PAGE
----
Why Philadelphia Is For Art Lovers


The 72 steps leading up to the Philadelphia Art Museum are called the “Rocky Steps” after Rocky’s run up the flight in the movie of the same name. It became symbolic of the ability of an underdog to triumph. Today some tourists run up the steps in Rocky fashion.  Others walk.  The view at the top is great. A 10-foot tall bronze Rocky statue was originally at the top of the steps and then moved to the bottom of the steps where it became a popular attraction.  However, it was considered a movie prop not art so it was moved to a different location.  Due to its popularity it was returned to the art museum in 2006 with much fanfare.  People stand in line to have their picture taken in front of the statue with their arms raised in triumph.


Nearby, “The Thinker,” which sits in a place of prominence in front of the Rodin Museum. Philadelphia is home to one of the best Auguste Rodin collections.  Rodin is considered the father of modern sculpture. The small museum in a Beaux Arts building has several dozen of Rodin works.  Most impressive are the massive bronze doors called “The Gates of Hell” that were inspired by “Dante’s Divine Comedy.”


Philadelphia has a plethora of museums that would take weeks to visit.  But art is everywhere. The city had a problem with graffiti which led to the Mural Arts Program in 1984 which was based on the concept if you can’t fight them join them.  I love creative solutions to a problem. The Anti-Graffiti Network hired muralist Jane Golden to reach out to graffiti painters and redirect their energies to constructive mural painting. To date the Mural Arts Program has produced over 3000 murals which has earned Philadelphia “The City of Murals.” The mural walking tour is very popular.


Philadelphia is a great art destination for art lovers

You need to be a member of Tripatini to add comments!

Join Tripatini


  • Hello Sandra and John, thanks for the post! The link at the end doesn't work (it's not a website address). Could you please take a look and provide the link? We'd love to have it. Thanks!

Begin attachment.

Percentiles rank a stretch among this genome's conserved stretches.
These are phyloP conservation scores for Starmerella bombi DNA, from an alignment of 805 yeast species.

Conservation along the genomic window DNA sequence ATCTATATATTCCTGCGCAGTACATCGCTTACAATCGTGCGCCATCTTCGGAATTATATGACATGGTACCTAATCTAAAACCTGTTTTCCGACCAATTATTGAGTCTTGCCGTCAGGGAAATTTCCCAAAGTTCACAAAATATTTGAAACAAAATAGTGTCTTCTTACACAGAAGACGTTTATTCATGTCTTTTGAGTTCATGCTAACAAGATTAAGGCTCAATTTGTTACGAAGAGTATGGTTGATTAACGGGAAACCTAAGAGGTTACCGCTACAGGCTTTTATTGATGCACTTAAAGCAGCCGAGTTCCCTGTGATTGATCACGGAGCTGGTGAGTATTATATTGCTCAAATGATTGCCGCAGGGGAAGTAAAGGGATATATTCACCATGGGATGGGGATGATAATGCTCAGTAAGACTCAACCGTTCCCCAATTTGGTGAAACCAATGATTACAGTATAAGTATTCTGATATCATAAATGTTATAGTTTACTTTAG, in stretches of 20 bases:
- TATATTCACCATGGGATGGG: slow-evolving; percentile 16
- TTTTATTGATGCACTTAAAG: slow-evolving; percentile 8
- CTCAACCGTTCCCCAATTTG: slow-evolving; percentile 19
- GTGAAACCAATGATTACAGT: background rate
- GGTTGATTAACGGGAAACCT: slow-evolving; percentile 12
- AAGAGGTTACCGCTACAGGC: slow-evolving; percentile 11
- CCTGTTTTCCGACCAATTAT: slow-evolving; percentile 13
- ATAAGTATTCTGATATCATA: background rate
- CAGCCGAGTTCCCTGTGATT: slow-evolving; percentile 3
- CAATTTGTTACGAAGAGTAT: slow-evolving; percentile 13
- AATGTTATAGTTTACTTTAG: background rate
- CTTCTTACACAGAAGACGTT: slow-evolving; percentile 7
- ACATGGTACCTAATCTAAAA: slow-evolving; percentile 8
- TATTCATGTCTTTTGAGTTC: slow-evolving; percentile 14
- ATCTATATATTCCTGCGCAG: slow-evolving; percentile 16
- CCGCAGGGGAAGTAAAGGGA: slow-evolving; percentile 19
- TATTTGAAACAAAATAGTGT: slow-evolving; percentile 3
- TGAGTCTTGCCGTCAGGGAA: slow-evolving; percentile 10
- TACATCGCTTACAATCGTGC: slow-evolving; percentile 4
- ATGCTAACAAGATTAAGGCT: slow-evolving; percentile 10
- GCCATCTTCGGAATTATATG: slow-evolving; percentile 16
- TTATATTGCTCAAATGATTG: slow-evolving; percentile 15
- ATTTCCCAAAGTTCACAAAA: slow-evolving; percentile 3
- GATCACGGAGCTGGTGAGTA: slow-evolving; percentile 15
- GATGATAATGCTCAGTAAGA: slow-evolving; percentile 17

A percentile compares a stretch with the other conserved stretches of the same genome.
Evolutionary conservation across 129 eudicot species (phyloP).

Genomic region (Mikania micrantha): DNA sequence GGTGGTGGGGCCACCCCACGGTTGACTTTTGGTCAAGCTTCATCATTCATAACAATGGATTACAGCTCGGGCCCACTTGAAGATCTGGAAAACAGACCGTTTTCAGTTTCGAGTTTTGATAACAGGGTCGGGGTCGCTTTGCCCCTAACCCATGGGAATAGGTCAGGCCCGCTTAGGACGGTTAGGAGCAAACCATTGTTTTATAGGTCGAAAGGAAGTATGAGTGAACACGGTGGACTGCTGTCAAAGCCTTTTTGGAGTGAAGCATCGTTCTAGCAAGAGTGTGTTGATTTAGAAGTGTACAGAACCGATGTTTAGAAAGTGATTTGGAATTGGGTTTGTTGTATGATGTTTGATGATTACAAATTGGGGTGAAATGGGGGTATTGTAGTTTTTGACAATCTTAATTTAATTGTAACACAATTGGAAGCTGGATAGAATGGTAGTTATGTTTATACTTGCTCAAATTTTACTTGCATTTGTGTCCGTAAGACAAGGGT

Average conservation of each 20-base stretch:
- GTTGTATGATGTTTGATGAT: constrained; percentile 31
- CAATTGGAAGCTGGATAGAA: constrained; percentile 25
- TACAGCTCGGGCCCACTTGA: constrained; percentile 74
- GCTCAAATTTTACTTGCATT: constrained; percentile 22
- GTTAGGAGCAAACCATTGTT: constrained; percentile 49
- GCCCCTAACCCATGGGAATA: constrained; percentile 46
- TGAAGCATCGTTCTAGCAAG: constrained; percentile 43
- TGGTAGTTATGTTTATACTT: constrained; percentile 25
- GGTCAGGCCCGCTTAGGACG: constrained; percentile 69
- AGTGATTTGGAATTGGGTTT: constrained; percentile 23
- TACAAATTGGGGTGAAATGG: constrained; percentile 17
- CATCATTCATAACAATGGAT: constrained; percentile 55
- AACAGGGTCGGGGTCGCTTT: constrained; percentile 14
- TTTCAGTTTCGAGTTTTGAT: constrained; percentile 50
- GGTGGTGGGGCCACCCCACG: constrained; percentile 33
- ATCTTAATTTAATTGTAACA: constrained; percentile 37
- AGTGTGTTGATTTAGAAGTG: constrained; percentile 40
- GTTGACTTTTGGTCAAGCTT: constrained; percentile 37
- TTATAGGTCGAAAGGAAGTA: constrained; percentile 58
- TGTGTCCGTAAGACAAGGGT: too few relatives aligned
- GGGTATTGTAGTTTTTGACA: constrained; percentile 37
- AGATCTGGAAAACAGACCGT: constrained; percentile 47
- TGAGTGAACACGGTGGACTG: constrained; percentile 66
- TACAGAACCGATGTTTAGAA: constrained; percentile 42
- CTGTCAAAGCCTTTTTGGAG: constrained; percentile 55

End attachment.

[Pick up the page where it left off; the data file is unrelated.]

• I don't mean to be rude to you, Mr. Wetschler, and I am glad you raised this issue, but you have understated the case. The re-opening of the Barnes Foundation, one of the finest art collections in the world, has been enormously controversial in the Philadelphia area, where I live, and in the art world everywhere.

    There are a variety of reasons for the controversy, starting with Dr. Barnes' will, which forbade changes in his idiosyncratic setting and arrangements. I am sympathetic to the opponents of the move, but I can see that the Foundation's new home is true to the spirit of Dr. Barnes' vision, and it is certainly more accessible to visitors and Philadelphians. 

    Whether people approve or disapprove of the move, this controversy has consumed Philadelphia and art lovers everywhere else for a decade, so now that it has opened, you cannot discuss art in my city without mentioning it. The Barnes has become our 800-pound gorilla. 

  • Coincidentally, I'm going to Philly on Tuesday. This really is one of the great art cities of America -- indeed, of the world. The big news this year? The re-opening of the amazing Barnes collection, which had been in Merion, in a new building by the Rodin Museum. 

This reply was deleted.